Jump to Content
Jump to chapter

Charles Dickens

Madeline House, Graham Storey, and Kathleen Mary Tillotson (eds), The British Academy/The Pilgrim Edition of the Letters of Charles Dickens, Vol. 3: 1842–1843

Find Location in text

Main Text


MS Boston Public Library. Address: [By M]ail Steamer | [Mrs. Lydia] M. Child | [Ne]w York | United States.2

  • 1 Devonshire Terrace, York Gate, Regents Park.
  • Twenty Eighth December 1842.

My Dear Madam.

Let me thank you for your earnest and interesting letter; and pray do not estimate the amount of pleasure I have had in it, by the length of my reply: which has reference only to the extent of my correspondence and the nature of my avocations.

You hardly give me credit, I think, for being as good a friend to Temperance as I really am.3 As to denying myself my cheerful glass of wine because other men get drunk, I see no more reason for doing so, than I do for recognizing no distinction between Use and Abuse in any other commodity, temporal or pg 404spiritual. I am a great friend to Temperance, and a great foe to Abstinence. The more stoutly that Abstinence is insisted upon now, the more clearly I can foresee, I think, that the next age will run riot in Drunkenness. For all history and experience warn us that of one violent extreme, its opposite has always sprung.

Besides which, there is an immense amount of ignorance and folly and false reasoning, constantly broached by the Abstinence Disseminators. The position that Drunkenness is the cause of all other passions, is one of the most monstrous in the world. You will almost invariably find that some other passion has been the cause of Drunkenness; and that that vice is the coping on the top of most of the Devil's Edifices—not the foundation stone, as your mole-eyed enquirers into Human Nature would have us believe.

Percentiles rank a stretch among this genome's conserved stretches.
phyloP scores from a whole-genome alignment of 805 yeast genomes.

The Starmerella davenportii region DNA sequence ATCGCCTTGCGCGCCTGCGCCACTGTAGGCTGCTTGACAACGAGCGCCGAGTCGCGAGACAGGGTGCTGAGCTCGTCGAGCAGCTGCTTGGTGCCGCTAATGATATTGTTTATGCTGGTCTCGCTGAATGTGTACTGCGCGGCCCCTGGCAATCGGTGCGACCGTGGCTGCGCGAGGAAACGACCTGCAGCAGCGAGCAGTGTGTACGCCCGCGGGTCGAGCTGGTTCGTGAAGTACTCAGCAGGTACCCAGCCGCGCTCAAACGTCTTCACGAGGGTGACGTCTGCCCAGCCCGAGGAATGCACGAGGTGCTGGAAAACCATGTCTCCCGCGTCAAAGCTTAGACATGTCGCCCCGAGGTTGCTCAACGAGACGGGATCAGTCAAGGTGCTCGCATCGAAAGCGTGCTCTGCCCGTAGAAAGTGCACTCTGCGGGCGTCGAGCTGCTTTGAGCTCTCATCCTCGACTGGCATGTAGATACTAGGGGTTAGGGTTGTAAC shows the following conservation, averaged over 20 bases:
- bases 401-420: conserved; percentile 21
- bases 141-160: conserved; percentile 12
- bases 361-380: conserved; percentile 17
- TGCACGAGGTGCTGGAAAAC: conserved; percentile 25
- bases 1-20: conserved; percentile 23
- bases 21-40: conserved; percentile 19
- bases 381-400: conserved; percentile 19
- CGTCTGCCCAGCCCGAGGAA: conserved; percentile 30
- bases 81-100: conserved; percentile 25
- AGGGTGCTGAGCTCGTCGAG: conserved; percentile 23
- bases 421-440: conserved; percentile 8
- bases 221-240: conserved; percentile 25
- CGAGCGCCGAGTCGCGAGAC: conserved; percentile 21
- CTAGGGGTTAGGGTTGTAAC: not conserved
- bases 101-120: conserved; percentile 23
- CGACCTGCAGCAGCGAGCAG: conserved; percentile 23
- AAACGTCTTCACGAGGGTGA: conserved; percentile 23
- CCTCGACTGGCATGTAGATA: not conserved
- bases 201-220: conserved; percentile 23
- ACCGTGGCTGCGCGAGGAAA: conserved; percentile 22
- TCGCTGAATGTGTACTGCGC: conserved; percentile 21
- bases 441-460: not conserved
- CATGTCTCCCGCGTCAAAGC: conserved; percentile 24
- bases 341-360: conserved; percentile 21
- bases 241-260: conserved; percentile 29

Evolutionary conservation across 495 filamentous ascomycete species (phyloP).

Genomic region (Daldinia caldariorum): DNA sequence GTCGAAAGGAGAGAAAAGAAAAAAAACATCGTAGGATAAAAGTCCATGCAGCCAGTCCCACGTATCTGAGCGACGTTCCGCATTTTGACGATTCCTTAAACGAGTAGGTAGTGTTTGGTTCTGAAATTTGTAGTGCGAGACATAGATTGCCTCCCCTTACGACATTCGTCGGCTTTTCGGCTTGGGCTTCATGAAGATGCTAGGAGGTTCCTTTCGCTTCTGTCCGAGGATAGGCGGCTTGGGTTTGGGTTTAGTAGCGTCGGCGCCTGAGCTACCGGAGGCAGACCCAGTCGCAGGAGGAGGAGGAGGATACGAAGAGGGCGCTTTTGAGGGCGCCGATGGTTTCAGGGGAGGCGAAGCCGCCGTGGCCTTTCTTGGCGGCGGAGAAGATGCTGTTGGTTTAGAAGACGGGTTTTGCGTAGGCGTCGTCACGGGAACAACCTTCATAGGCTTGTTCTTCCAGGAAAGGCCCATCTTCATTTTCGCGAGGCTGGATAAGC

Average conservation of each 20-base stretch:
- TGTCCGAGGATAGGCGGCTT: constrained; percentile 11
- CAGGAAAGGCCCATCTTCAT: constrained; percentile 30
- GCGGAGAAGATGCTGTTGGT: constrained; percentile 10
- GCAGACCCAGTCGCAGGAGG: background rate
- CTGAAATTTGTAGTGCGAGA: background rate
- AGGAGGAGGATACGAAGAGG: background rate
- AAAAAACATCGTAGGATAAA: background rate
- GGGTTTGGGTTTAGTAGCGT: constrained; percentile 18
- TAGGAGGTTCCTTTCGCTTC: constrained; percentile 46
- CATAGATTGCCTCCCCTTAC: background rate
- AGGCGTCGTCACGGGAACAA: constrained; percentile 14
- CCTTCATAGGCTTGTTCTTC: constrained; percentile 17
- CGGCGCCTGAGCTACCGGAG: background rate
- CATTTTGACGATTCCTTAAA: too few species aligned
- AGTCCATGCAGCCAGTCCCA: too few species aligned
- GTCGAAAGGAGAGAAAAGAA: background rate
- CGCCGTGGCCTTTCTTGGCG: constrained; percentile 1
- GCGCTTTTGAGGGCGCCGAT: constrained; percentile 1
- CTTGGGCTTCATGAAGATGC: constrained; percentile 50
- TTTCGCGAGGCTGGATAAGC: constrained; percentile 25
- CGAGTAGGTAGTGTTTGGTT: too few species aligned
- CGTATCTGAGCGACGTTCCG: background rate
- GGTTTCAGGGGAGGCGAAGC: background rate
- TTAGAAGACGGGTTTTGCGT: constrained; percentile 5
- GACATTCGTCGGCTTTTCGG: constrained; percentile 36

The man who cannot drink without drinking too much for his Soul and Body, should be urged to abstinence by all manner of means. But the man who can, should be left alone. If I walk among honest men with my hand kerchief hanging out of my pocket, I am guilty of throwing no temptation in their way, but if I do the like among thieves I am very culpable indeed.

Notes Settings


Editor’s Note
1 Lydia Maria Child, née Francis (1802–80; DAB), writer and reformer. Her Appeal in Favour of that Class of Americans Called Africans, 1833, was the first work in America to advocate the immediate emancipation of slaves. In a review of her Letters from New York, 1843, the Examiner (30 Sep 43) described her as seeming "to belong to the ultra-sentimental or transcendental school", and criticized her for sentimentality over capital punishment. Frederika Bremer, visiting America in 1849–51, thought her "a beautiful soul, but too angular to be happy" (The Homes of the New World, 1853, i, 6). According to her biographer Helen G. Baer (The Heart is Like Heaven, Philadelphia, 1964, p. 153), her "heart warmed toward Dickens for his exposé of Five Points" (the New York slum quarter mentioned in American Notes, Ch. 6): "When a cartoonist sketched Boz dancing at the Points with, as the caption read, a 'great, splay-footed nigger,' she and Dickens were both pleased" because it showed CD's criticism had gone home. Edited 1841–9, with her husband's assistance, the National Anti-Slavery Standard, a New York weekly paper. Also wrote on religion, and on household and child management.
Editor’s Note
2 The bottom third of sides 3–4 of a folded sheet has been cut away, removing from side 3 probably no more than the ending, signature and subscription, and from side 4 parts of the address.
Editor’s Note
3 Mrs Child had presumably written to comment on CD's description of the Temperance Convention at Cincinnati (American Notes, Ch. 11). He in fact described it quite kindly, except for remarking that the speeches "were certainly adapted to the occasion, as having that degree of relationship to cold water which wet blankets may claim". Several of her stories show her support of Temperance.
logo-footer Copyright © 2023. All rights reserved. Access is brought to you by Log out